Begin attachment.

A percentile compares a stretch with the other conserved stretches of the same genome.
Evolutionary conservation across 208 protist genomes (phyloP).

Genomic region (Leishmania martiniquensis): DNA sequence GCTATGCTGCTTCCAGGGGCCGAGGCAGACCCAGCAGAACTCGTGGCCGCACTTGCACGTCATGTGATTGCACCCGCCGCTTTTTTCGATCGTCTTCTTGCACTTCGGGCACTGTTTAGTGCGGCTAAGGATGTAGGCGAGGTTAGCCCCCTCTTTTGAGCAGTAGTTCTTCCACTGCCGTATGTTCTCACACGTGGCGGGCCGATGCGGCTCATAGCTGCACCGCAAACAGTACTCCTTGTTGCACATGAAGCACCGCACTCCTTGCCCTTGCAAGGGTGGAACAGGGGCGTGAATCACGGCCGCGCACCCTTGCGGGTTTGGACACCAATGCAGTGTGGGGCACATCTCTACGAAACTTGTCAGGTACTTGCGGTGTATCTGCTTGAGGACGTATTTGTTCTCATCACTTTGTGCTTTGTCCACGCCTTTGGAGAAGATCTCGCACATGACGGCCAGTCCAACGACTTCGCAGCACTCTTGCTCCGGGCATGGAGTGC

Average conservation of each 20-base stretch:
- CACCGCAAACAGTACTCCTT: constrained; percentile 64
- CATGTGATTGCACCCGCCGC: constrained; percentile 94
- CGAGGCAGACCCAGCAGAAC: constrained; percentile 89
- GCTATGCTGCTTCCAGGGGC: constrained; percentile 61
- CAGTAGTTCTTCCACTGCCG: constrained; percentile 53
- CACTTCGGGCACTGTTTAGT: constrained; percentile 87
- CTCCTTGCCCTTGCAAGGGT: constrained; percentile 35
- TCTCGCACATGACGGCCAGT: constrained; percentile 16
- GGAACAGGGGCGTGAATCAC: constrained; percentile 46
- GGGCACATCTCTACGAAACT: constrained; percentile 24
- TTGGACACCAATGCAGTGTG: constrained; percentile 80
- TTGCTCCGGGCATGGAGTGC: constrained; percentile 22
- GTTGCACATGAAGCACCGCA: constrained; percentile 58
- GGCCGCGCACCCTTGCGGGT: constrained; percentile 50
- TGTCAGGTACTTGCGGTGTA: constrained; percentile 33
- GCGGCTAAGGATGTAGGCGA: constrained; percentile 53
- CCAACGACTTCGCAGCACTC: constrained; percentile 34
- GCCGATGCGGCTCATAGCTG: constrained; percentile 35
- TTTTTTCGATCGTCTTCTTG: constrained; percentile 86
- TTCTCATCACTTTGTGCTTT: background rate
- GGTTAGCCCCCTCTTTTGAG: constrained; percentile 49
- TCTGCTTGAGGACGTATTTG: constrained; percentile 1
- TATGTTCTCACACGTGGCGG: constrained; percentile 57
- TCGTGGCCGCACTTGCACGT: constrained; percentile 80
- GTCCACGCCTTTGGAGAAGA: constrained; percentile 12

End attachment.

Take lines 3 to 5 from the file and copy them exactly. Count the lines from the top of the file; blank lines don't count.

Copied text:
Genomic region (Leishmania martiniquensis): DNA sequence GCTATGCTGCTTCCAGGGGCCGAGGCAGACCCAGCAGAACTCGTGGCCGCACTTGCACGTCATGTGATTGCACCCGCCGCTTTTTTCGATCGTCTTCTTGCACTTCGGGCACTGTTTAGTGCGGCTAAGGATGTAGGCGAGGTTAGCCCCCTCTTTTGAGCAGTAGTTCTTCCACTGCCGTATGTTCTCACACGTGGCGGGCCGATGCGGCTCATAGCTGCACCGCAAACAGTACTCCTTGTTGCACATGAAGCACCGCACTCCTTGCCCTTGCAAGGGTGGAACAGGGGCGTGAATCACGGCCGCGCACCCTTGCGGGTTTGGACACCAATGCAGTGTGGGGCACATCTCTACGAAACTTGTCAGGTACTTGCGGTGTATCTGCTTGAGGACGTATTTGTTCTCATCACTTTGTGCTTTGTCCACGCCTTTGGAGAAGATCTCGCACATGACGGCCAGTCCAACGACTTCGCAGCACTCTTGCTCCGGGCATGGAGTGC

Average conservation of each 20-base stretch:
- CACCGCAAACAGTACTCCTT: constrained; percentile 64